Facebook is caught in a muddle, bidding to improve privacy across all its co-owned platforms. Most would say that WhatsApp has been the so-called pioneer of end-to-end encryption but recent privacy mishaps, thanks to spyware installed into the platform, those credentials have quickly evaporated.
The clamours to break up Facebook have increased over the past few weeks and even its co-founder joined in the chorus. But what’s perplexing is Facebook’s actual intention of ever becoming a privacy-focused establishment, when it clearly knows how much data is invaluable to its ad business.
Mark Zuckerberg and Co, tried easing those concerns by announcing ‘clear history’ feature for its users at the F8 conference in May last year. But fast-forward to May 2019 and still there’s no sign of that option being made available to the users.
The testing of the tool was reportedly being planned to be done between March and May 2019 but this year’s F8 keynote by Zuckerberg didn’t even mention about the security feature and its release date.
Clear History was described as “a simple control to clear user’s browsing history on Facebook -- what they’ve clicked on, websites visited, and so on.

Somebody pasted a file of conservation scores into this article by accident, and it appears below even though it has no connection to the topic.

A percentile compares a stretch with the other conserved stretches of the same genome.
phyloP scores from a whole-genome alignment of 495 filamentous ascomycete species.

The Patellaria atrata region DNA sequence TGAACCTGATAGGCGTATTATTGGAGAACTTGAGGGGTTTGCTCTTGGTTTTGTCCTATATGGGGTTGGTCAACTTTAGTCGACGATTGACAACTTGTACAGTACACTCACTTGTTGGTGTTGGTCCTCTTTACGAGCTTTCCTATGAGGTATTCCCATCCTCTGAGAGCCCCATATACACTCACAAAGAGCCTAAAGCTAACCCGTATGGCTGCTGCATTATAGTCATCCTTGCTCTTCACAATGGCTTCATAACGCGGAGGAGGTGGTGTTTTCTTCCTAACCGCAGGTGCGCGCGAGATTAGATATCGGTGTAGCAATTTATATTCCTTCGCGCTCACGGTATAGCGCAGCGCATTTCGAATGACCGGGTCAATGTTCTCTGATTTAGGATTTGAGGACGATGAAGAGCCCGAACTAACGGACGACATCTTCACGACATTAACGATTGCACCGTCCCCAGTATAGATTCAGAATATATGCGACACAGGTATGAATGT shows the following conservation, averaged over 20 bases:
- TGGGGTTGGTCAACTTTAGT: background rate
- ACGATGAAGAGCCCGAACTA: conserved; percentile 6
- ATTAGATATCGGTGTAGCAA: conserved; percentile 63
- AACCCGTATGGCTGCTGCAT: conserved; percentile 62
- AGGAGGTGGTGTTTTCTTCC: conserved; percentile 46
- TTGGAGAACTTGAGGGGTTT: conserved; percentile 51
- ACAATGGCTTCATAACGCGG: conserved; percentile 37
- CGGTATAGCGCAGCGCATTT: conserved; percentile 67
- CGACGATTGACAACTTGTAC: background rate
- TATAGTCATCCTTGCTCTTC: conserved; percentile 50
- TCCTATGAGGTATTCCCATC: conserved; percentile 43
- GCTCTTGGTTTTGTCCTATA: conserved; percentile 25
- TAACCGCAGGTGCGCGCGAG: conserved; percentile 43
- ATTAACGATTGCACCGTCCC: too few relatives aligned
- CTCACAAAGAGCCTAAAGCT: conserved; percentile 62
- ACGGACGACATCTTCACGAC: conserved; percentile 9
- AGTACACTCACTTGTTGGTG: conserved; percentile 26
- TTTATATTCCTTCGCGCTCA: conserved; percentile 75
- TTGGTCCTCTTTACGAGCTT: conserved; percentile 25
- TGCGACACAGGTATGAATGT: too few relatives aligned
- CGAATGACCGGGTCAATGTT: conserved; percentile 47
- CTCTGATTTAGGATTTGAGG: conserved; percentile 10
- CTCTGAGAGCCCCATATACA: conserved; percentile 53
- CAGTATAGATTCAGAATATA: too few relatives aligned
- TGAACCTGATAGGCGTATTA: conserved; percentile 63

The alarm bells over the feature were first raised by the company through David Wehner, Facebook's Chief Financial Officer (CFO). The feature would impact Facebook's ability to target ads to audiences based on the user's location and preference history, which was only possible because of the data in its grasp.
Experts found it bewildering that even after so many data mishaps, Facebook was still pondering the roll out of the feature and its direct impact on its business.
After all the crises Facebook has been through over the past 24 months, the social networking giant should consider releasing the clear history right away, in order to ease concerns of users on its platform and even government’s across the world.
This shouldn’t be the end of it, but if Facebook and Zuckerberg at helm can show an iota of focus on trying to become safer, instead of filling up its coffers with ad money (from user’s data), it can help repair the damage inflicted by the social networking giant in recent years.
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